The visit with family and victims was designed to send a personal message. “The president wanted to begin this solemn trip by stopping first at the hospital where Congresswoman Giffords and others continue to recuperate,” White House press secretary Robert Gibbs said.
Accompanied by his wife and a bipartisan delegation, the president landed in Arizona aboard Air Force One and visited the hospital before going to the University of Arizona for the memorial service, called “Together We Thrive: Tucson and America.”
In all, they spent 45 minutes in the hospital, meeting with at least four other patients, shaking hands with doctors, nurses and staff members. They also met with about 20 people on the trauma team that received the victims Saturday.
They left the hospital just before 5 p.m. for the university’s McKale Memorial Center, where the president spoke. There, the Obamas visited privately with 13 relatives of victims, Gibbs said. Many in the crowd wore black-and-white ribbons to show solidarity with the families.
Thousands had waited in line to enter the McKale Center. The university set up an area to handle the overflow of students and others who camped out on the sidewalk under the desert sun.
“This is a hopeful moment, a historic moment, that all of us can come together and mourn. Nobody is a Democrat, a Republican, a ‘tea party’ member. We are all Americans,” Mike Wilson, 61, a Native American activist from Tucson, said while waiting in line.
It is that kind of bipartisan harmony that the president was hoping to achieve in his speech, which many believe will be crucial in his effort to set a tone for the next two years of divided government in Washington.
Earlier, Obama left a Washington still in mourning over the weekend attack. The House adopted a resolution paying tribute to Giffords, who was meeting with constituents outside a Tucson supermarket Saturday morning when a gunman opened fire, killing six and injuring more than a dozen people, including Giffords.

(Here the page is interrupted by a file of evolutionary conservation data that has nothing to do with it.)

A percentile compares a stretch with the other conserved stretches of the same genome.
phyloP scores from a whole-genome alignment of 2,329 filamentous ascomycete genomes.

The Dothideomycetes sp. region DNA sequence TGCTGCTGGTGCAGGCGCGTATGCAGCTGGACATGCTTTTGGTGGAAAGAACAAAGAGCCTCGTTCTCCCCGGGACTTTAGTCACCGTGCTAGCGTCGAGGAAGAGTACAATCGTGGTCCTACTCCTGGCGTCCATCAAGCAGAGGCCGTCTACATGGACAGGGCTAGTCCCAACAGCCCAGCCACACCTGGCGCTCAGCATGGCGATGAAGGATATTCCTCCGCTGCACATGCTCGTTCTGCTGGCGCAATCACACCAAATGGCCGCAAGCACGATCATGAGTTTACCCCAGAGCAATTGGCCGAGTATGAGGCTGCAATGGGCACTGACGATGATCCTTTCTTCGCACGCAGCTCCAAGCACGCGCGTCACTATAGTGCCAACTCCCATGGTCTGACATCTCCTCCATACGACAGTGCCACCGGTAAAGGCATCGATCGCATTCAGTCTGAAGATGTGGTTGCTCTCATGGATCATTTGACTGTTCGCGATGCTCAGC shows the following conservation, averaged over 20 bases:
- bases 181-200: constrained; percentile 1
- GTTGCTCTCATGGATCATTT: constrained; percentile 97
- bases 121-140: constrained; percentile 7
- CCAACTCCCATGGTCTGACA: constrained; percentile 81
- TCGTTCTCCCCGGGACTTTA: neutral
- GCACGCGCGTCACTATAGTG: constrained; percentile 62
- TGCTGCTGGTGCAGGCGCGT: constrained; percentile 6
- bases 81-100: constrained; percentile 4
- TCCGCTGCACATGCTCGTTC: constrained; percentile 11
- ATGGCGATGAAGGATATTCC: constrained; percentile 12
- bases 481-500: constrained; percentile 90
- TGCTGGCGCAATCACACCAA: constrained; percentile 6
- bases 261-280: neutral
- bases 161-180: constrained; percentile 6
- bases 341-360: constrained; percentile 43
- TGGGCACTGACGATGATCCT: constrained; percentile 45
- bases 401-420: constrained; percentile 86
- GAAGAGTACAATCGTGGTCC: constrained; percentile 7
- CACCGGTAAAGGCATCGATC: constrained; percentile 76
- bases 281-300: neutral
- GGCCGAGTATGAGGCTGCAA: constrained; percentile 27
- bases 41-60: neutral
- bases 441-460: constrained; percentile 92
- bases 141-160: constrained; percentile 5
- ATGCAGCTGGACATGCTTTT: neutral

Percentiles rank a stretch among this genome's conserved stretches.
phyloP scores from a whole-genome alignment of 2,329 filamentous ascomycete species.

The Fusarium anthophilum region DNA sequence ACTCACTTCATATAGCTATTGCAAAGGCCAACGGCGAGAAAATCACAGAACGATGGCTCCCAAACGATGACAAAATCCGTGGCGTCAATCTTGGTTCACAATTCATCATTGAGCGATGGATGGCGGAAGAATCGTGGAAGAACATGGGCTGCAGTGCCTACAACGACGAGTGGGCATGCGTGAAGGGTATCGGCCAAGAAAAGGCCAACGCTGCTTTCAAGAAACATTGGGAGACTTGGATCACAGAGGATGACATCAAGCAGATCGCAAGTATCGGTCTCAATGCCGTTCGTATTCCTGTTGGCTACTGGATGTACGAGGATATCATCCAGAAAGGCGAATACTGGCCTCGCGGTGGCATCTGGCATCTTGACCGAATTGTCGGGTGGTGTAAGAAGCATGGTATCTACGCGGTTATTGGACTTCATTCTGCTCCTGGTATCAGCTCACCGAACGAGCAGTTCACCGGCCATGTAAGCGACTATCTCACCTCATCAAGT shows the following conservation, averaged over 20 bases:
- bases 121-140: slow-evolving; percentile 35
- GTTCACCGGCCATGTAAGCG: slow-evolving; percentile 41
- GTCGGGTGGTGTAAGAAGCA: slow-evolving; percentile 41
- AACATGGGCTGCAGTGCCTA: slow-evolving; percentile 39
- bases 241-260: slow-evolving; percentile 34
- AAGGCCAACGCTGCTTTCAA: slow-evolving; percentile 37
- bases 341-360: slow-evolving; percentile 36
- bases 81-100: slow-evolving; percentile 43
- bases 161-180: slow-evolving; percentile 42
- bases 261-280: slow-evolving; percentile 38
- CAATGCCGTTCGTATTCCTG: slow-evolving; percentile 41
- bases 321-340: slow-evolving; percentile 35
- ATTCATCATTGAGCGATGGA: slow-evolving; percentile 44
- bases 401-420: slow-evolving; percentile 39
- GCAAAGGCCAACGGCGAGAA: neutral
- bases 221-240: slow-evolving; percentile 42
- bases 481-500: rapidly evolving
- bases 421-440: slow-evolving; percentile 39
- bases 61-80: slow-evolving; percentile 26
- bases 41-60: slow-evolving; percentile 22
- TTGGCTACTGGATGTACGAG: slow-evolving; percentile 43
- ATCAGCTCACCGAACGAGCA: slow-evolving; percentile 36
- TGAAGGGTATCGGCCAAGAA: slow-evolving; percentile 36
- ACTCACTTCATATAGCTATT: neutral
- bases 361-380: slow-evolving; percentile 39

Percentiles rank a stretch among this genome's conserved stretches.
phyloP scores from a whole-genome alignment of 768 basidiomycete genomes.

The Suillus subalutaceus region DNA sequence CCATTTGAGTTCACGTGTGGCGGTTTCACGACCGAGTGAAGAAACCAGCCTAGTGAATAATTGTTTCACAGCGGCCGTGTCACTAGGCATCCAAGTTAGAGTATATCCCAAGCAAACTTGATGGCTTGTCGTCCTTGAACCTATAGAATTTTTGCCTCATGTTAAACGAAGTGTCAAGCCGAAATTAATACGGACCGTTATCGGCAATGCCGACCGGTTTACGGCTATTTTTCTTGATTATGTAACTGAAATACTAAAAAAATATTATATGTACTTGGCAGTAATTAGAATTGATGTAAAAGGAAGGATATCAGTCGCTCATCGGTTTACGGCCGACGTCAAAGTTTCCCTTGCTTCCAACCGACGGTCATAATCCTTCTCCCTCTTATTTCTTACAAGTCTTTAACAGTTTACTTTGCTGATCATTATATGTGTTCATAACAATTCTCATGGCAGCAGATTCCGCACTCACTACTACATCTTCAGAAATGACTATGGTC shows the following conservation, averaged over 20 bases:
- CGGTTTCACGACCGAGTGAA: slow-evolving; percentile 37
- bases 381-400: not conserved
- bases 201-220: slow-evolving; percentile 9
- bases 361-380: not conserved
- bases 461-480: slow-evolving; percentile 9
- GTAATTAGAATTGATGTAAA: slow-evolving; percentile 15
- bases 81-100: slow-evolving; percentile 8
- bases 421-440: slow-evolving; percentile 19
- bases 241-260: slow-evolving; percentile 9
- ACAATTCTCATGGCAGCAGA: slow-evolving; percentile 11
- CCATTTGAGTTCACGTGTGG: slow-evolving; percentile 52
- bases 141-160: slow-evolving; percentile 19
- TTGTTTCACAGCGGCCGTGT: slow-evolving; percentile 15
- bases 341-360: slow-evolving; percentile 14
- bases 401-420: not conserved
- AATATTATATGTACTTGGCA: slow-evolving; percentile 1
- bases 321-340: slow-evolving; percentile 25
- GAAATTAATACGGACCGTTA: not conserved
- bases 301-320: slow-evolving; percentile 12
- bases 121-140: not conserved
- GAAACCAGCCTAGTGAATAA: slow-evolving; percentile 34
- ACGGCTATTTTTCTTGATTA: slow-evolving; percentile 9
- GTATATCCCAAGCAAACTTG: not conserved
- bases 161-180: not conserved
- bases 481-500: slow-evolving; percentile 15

“We are called here to mourn an unspeakable act of violence,” an emotional House Speaker John A. Boehner, R- Ohio, said, opening a day of reflection and prayer.
“Look at Tucson right now and you will be reminded that America’s most plentiful source of strength is her people,” Boehner said, wiping away tears. “No act, no matter how heinous, will stop us from doing our duty and being among the people we serve.”
In addition to honoring the dead and wounded, the resolution also thanks those who apprehended the suspect, Jared Lee Loughner, who faces five counts of murder and attempted murder of federal employees. The resolution calls for an open society in which “the threats of violence cannot silence the voices of any American.”
House Minority Leader Nancy Pelosi, D-Calif., sounded a similar note. “May this resolution remind us of the urgent need to uphold our democratic values to treat one another with courtesy and respect,” she said.
Investigators have said that they believe Loughner acted alone. Even though he posted anti-government materials on the Web, any motive he might have had is unknown. Nevertheless, the shooting has become a sounding board for the debate on whether political rhetoric has become too inflamed.
Having the president in town was a comfort to many of those outside the McKale Center, said Mai-Ling Lem, 35. She said she had gotten a baby sitter and staked out a spot in line at 8 p.m. Tuesday. She was disturbed by the shooting, she said, and came looking for peace. She found it before she even made her way inside.
“One person does not define Tucson. The people that have come here today to show their support for the victims and Obama, that speaks volumes,” she said. “This is who we are.”
(Memoli reported from Tucson and Muskal from Los Angeles. Los Angeles Times staff writer Molly Hennessy-Fiske in Tucson contributed to this report.)
(c) 2011, Tribune Co.
Distributed by McClatchy-Tribune Information Services.
GRAPHIC (from MCT Graphics, 202-383-6064): 20110112 poll GIFFORDS